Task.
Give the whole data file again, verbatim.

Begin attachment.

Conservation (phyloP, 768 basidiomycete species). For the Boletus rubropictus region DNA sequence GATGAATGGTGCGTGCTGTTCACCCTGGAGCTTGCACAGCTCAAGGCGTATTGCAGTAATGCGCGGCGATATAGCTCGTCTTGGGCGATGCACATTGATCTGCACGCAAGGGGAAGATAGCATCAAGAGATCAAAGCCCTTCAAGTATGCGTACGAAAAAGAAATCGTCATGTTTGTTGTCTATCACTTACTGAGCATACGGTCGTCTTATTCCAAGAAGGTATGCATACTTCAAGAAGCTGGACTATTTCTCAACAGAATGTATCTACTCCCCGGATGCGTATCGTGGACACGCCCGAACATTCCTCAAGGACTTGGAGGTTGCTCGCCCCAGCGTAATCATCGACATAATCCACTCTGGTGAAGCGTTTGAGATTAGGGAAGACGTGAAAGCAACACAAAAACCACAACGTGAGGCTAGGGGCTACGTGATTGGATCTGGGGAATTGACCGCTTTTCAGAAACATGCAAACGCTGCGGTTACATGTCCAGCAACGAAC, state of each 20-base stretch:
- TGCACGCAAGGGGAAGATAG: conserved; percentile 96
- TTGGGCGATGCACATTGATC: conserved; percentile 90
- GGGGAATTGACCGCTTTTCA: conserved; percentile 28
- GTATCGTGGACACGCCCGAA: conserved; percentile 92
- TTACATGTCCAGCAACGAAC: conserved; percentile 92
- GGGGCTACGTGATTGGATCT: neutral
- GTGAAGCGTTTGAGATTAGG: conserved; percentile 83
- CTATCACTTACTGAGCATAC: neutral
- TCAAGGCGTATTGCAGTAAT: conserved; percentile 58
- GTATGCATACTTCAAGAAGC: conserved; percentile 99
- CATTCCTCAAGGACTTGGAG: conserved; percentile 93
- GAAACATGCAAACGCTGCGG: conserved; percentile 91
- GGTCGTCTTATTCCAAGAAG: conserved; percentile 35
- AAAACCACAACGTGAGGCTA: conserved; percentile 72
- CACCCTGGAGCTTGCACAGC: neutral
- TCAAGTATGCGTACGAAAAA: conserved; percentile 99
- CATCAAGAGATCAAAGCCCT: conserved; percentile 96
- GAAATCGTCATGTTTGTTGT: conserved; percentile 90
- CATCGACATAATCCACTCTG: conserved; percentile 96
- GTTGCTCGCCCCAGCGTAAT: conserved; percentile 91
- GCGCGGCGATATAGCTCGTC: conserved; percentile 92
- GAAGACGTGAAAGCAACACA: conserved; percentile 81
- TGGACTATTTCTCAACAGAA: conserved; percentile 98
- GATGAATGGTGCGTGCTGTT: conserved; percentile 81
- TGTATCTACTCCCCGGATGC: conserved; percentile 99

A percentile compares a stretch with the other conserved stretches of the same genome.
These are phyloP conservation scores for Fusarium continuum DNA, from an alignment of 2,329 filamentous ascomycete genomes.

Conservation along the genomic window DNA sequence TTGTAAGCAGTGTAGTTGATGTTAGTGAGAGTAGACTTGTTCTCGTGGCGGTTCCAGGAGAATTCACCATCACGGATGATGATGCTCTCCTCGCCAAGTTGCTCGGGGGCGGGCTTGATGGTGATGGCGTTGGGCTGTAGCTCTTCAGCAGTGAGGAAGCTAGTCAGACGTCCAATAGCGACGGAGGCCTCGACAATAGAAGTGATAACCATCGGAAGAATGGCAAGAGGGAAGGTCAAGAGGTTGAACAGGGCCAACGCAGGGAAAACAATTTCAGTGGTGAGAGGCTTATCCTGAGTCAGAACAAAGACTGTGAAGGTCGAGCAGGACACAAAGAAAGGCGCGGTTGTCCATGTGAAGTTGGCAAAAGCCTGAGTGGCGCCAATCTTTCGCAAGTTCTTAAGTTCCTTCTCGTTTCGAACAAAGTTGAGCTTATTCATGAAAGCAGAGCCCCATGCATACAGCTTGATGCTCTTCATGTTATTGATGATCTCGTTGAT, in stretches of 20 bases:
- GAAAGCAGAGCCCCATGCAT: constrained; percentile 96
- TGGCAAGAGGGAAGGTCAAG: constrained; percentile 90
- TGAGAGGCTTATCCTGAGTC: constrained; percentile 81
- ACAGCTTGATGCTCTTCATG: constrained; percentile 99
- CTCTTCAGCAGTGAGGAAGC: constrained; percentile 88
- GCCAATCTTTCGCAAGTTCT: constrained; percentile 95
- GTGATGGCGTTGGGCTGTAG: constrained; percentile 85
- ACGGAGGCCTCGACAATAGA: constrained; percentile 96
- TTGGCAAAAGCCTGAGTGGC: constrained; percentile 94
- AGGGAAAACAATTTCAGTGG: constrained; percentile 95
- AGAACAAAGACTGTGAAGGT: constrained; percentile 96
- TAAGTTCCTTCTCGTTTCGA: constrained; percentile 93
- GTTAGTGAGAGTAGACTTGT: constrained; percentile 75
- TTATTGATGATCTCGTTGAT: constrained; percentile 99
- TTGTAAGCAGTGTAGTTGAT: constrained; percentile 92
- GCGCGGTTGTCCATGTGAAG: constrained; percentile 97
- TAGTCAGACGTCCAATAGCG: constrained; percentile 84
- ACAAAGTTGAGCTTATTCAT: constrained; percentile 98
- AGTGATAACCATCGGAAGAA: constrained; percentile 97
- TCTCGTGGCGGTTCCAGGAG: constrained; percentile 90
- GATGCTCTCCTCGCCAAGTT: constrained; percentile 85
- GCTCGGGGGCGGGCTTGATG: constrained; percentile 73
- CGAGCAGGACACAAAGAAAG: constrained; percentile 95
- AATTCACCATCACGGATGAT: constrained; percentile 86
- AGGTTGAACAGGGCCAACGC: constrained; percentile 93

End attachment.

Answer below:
Conservation (phyloP, 768 basidiomycete species). For the Boletus rubropictus region DNA sequence GATGAATGGTGCGTGCTGTTCACCCTGGAGCTTGCACAGCTCAAGGCGTATTGCAGTAATGCGCGGCGATATAGCTCGTCTTGGGCGATGCACATTGATCTGCACGCAAGGGGAAGATAGCATCAAGAGATCAAAGCCCTTCAAGTATGCGTACGAAAAAGAAATCGTCATGTTTGTTGTCTATCACTTACTGAGCATACGGTCGTCTTATTCCAAGAAGGTATGCATACTTCAAGAAGCTGGACTATTTCTCAACAGAATGTATCTACTCCCCGGATGCGTATCGTGGACACGCCCGAACATTCCTCAAGGACTTGGAGGTTGCTCGCCCCAGCGTAATCATCGACATAATCCACTCTGGTGAAGCGTTTGAGATTAGGGAAGACGTGAAAGCAACACAAAAACCACAACGTGAGGCTAGGGGCTACGTGATTGGATCTGGGGAATTGACCGCTTTTCAGAAACATGCAAACGCTGCGGTTACATGTCCAGCAACGAAC, state of each 20-base stretch:
- TGCACGCAAGGGGAAGATAG: conserved; percentile 96
- TTGGGCGATGCACATTGATC: conserved; percentile 90
- GGGGAATTGACCGCTTTTCA: conserved; percentile 28
- GTATCGTGGACACGCCCGAA: conserved; percentile 92
- TTACATGTCCAGCAACGAAC: conserved; percentile 92
- GGGGCTACGTGATTGGATCT: neutral
- GTGAAGCGTTTGAGATTAGG: conserved; percentile 83
- CTATCACTTACTGAGCATAC: neutral
- TCAAGGCGTATTGCAGTAAT: conserved; percentile 58
- GTATGCATACTTCAAGAAGC: conserved; percentile 99
- CATTCCTCAAGGACTTGGAG: conserved; percentile 93
- GAAACATGCAAACGCTGCGG: conserved; percentile 91
- GGTCGTCTTATTCCAAGAAG: conserved; percentile 35
- AAAACCACAACGTGAGGCTA: conserved; percentile 72
- CACCCTGGAGCTTGCACAGC: neutral
- TCAAGTATGCGTACGAAAAA: conserved; percentile 99
- CATCAAGAGATCAAAGCCCT: conserved; percentile 96
- GAAATCGTCATGTTTGTTGT: conserved; percentile 90
- CATCGACATAATCCACTCTG: conserved; percentile 96
- GTTGCTCGCCCCAGCGTAAT: conserved; percentile 91
- GCGCGGCGATATAGCTCGTC: conserved; percentile 92
- GAAGACGTGAAAGCAACACA: conserved; percentile 81
- TGGACTATTTCTCAACAGAA: conserved; percentile 98
- GATGAATGGTGCGTGCTGTT: conserved; percentile 81
- TGTATCTACTCCCCGGATGC: conserved; percentile 99

A percentile compares a stretch with the other conserved stretches of the same genome.
These are phyloP conservation scores for Fusarium continuum DNA, from an alignment of 2,329 filamentous ascomycete genomes.

Conservation along the genomic window DNA sequence TTGTAAGCAGTGTAGTTGATGTTAGTGAGAGTAGACTTGTTCTCGTGGCGGTTCCAGGAGAATTCACCATCACGGATGATGATGCTCTCCTCGCCAAGTTGCTCGGGGGCGGGCTTGATGGTGATGGCGTTGGGCTGTAGCTCTTCAGCAGTGAGGAAGCTAGTCAGACGTCCAATAGCGACGGAGGCCTCGACAATAGAAGTGATAACCATCGGAAGAATGGCAAGAGGGAAGGTCAAGAGGTTGAACAGGGCCAACGCAGGGAAAACAATTTCAGTGGTGAGAGGCTTATCCTGAGTCAGAACAAAGACTGTGAAGGTCGAGCAGGACACAAAGAAAGGCGCGGTTGTCCATGTGAAGTTGGCAAAAGCCTGAGTGGCGCCAATCTTTCGCAAGTTCTTAAGTTCCTTCTCGTTTCGAACAAAGTTGAGCTTATTCATGAAAGCAGAGCCCCATGCATACAGCTTGATGCTCTTCATGTTATTGATGATCTCGTTGAT, in stretches of 20 bases:
- GAAAGCAGAGCCCCATGCAT: constrained; percentile 96
- TGGCAAGAGGGAAGGTCAAG: constrained; percentile 90
- TGAGAGGCTTATCCTGAGTC: constrained; percentile 81
- ACAGCTTGATGCTCTTCATG: constrained; percentile 99
- CTCTTCAGCAGTGAGGAAGC: constrained; percentile 88
- GCCAATCTTTCGCAAGTTCT: constrained; percentile 95
- GTGATGGCGTTGGGCTGTAG: constrained; percentile 85
- ACGGAGGCCTCGACAATAGA: constrained; percentile 96
- TTGGCAAAAGCCTGAGTGGC: constrained; percentile 94
- AGGGAAAACAATTTCAGTGG: constrained; percentile 95
- AGAACAAAGACTGTGAAGGT: constrained; percentile 96
- TAAGTTCCTTCTCGTTTCGA: constrained; percentile 93
- GTTAGTGAGAGTAGACTTGT: constrained; percentile 75
- TTATTGATGATCTCGTTGAT: constrained; percentile 99
- TTGTAAGCAGTGTAGTTGAT: constrained; percentile 92
- GCGCGGTTGTCCATGTGAAG: constrained; percentile 97
- TAGTCAGACGTCCAATAGCG: constrained; percentile 84
- ACAAAGTTGAGCTTATTCAT: constrained; percentile 98
- AGTGATAACCATCGGAAGAA: constrained; percentile 97
- TCTCGTGGCGGTTCCAGGAG: constrained; percentile 90
- GATGCTCTCCTCGCCAAGTT: constrained; percentile 85
- GCTCGGGGGCGGGCTTGATG: constrained; percentile 73
- CGAGCAGGACACAAAGAAAG: constrained; percentile 95
- AATTCACCATCACGGATGAT: constrained; percentile 86
- AGGTTGAACAGGGCCAACGC: constrained; percentile 93